Despite its promotion as a limited kind of polytheism (based on a trinity of primary Deities and two human representatives), Thelema is similar to a kind of monotheism, thus having more in common with its adversarial creeds than with what would be considered a purer or detached kind of revised polytheism. Crowley was vigorously and angrily reacting against his natal faith and the church of his family, and this unfortunately has impacted everything that he wrote. An objective examination of Crowley’s writings and even the Book of the Law shows this to be a clear and even obvious case. These anti Christian elements of Thelema are problematic to me because I have rejected the tropes and creed of Christianity altogether. What I don’t want to do is to have to revisit them once again in the guise of a supposedly polytheistic and occult based religious system.

Curiously and ironically, we are today suffering from the affects of the dominionist creed of Evangelical Protestant Christianity that was spawned by the Plymouth Brethren. That version of Christianity has invaded our nation’s politics and has bolstered the white supremacy movement to produce the troubled combination of right-wing politics and the ascendancy of the presidency of Donald Trump. Perhaps Thelema might be considered an antidote to the terrible times that we live in, but it would have to become much more popular than it is to culturally oppose and defeat Evangelical Christianity. Then there would be the problem that in order to be so popular, Thelema would have to be modified to be ever more like Christianity, which would certainly end my interest in it.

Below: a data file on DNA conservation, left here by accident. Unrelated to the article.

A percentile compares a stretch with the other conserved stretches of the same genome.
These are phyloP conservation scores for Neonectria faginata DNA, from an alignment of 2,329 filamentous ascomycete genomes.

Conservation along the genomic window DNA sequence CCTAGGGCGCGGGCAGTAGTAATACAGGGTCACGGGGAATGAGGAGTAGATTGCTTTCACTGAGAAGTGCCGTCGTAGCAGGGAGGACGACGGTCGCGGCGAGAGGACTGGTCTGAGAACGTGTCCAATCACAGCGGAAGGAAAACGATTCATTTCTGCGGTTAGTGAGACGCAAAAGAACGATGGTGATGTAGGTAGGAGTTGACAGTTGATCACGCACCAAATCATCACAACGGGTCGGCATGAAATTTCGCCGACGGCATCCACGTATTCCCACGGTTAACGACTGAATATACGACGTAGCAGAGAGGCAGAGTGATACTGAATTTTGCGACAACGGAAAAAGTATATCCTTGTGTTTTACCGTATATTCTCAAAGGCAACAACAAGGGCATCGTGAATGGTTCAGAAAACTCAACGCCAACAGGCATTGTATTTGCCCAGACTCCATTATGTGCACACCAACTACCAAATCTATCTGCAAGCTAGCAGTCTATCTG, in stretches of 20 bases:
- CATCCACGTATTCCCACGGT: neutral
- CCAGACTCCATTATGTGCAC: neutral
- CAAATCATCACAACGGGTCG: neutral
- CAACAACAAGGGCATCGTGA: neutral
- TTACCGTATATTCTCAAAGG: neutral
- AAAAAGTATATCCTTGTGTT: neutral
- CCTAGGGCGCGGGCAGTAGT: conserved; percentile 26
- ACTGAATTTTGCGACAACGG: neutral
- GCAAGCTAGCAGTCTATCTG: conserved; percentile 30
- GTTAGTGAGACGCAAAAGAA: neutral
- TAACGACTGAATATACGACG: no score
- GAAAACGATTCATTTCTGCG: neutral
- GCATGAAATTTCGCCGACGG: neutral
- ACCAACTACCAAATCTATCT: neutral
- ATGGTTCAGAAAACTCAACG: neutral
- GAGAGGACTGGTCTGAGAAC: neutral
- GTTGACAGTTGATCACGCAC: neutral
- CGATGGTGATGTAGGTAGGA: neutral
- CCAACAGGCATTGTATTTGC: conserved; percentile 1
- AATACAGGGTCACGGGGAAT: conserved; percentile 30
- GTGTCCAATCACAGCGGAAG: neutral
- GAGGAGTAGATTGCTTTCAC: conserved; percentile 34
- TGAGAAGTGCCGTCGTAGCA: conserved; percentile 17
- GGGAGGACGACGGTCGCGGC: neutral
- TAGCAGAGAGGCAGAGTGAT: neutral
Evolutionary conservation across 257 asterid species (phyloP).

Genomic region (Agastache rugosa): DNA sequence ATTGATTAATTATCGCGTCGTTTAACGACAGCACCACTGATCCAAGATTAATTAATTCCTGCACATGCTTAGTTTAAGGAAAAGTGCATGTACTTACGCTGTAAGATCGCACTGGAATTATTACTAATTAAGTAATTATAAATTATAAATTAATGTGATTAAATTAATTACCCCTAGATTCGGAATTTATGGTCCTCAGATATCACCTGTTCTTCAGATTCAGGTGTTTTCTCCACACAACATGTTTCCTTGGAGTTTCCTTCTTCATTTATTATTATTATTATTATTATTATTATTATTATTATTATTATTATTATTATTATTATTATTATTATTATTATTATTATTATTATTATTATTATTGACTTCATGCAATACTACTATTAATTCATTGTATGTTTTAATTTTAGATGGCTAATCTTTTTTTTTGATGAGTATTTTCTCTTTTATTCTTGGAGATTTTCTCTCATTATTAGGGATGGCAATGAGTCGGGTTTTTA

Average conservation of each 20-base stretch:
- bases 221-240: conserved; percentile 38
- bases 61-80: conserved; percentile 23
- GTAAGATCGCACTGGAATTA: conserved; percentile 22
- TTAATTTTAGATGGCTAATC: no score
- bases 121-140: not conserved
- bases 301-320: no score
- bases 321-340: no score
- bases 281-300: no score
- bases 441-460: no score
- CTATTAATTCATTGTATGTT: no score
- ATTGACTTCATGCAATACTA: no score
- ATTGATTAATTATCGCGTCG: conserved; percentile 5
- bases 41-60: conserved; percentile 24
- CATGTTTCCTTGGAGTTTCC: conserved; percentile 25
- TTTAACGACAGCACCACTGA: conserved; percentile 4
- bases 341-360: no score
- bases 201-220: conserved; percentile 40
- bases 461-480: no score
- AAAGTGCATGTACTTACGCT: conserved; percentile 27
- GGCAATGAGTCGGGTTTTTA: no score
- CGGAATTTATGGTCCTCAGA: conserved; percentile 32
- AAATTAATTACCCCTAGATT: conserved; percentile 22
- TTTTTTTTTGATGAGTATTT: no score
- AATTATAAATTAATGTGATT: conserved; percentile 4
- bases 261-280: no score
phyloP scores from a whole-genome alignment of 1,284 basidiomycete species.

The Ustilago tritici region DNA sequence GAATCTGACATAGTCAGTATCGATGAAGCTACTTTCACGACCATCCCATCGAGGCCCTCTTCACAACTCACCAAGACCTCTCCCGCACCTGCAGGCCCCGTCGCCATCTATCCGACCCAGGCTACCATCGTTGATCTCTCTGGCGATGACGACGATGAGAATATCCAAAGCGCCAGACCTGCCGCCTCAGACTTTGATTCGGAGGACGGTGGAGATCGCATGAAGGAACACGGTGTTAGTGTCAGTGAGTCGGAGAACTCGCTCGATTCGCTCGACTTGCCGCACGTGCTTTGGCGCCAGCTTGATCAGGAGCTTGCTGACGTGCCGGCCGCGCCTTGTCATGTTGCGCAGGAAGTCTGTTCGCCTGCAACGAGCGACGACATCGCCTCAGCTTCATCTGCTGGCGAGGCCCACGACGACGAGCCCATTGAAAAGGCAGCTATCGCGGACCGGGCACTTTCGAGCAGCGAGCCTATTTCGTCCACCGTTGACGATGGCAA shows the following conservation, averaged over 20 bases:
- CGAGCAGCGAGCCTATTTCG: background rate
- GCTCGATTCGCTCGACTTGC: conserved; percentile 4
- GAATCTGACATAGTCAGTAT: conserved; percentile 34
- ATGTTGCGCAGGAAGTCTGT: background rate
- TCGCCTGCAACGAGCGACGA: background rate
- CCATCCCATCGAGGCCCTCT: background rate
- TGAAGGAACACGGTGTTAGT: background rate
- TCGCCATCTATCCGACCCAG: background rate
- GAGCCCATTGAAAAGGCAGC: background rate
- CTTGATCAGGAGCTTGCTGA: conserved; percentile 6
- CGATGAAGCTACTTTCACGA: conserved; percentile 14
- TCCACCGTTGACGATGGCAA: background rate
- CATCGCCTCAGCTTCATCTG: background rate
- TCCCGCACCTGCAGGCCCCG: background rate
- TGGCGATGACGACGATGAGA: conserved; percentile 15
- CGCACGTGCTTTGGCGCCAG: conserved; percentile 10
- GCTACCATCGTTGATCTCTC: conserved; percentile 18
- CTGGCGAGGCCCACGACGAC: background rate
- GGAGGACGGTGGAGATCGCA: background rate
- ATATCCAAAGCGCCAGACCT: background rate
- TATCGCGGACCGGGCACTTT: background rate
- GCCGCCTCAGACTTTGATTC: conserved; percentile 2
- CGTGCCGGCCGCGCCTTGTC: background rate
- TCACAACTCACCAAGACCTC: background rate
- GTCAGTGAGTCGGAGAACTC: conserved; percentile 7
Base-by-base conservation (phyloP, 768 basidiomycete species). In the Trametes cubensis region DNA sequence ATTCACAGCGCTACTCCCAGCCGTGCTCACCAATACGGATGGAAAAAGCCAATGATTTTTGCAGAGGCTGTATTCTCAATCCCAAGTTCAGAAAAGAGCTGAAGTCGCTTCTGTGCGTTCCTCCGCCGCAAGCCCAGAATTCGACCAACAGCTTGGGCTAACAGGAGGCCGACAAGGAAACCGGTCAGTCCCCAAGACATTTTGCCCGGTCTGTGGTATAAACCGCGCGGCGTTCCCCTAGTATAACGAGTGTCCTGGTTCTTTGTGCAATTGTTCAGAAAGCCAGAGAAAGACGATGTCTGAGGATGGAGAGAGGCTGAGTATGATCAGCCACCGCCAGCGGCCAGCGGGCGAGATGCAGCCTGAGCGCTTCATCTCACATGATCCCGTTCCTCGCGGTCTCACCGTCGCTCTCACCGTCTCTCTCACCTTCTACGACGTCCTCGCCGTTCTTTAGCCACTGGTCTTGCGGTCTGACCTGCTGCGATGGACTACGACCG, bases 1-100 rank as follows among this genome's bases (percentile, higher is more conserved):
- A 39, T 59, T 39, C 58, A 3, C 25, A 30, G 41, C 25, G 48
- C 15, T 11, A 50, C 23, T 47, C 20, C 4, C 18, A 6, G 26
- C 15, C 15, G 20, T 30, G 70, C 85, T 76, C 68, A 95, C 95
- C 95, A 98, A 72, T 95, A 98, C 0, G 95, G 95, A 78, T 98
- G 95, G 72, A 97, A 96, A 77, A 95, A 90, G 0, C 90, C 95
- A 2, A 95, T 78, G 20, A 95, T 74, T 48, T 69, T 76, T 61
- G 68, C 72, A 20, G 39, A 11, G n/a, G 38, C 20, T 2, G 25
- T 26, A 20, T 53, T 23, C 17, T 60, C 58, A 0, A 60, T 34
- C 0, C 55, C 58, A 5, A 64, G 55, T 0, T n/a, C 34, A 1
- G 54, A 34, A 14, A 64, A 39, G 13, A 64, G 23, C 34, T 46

Since the current O.T.O organization allows for a plurality of beliefs and perspectives within its ranks, I can belong to this organization without having to strictly adhere to its canon and beliefs. I am certainly a practicing magician and occultist who is seeking to discover the truth for myself. I acknowledge many of the ideas put forth by the religion of Thelema, but I also have a lot of doubts and points where I am not in alignment with that faith. I am puzzled by the Book of the Law, liking some passages, rejecting others, and then finding yet other passages that are confusing or unclear to me. Since I don’t accept any specific book as representing my beliefs or my faith, I am unable to accept the Book of the Law wholly and completely as holy writ representing my religious beliefs. I suspect that other Thelemites also question various passages of the Book of the Law, and that the necessity of following or adhering to one’s true will (“Do What Thou Wilt Is The Whole of Law”) abrogates any kind of surrender to a strict adherence to this book. I also belief in “Love” as the primary force that draws us all together and mitigates our differences, but I believe that a complete surrender to this emotion is folly, therefore, “Love Under Will.”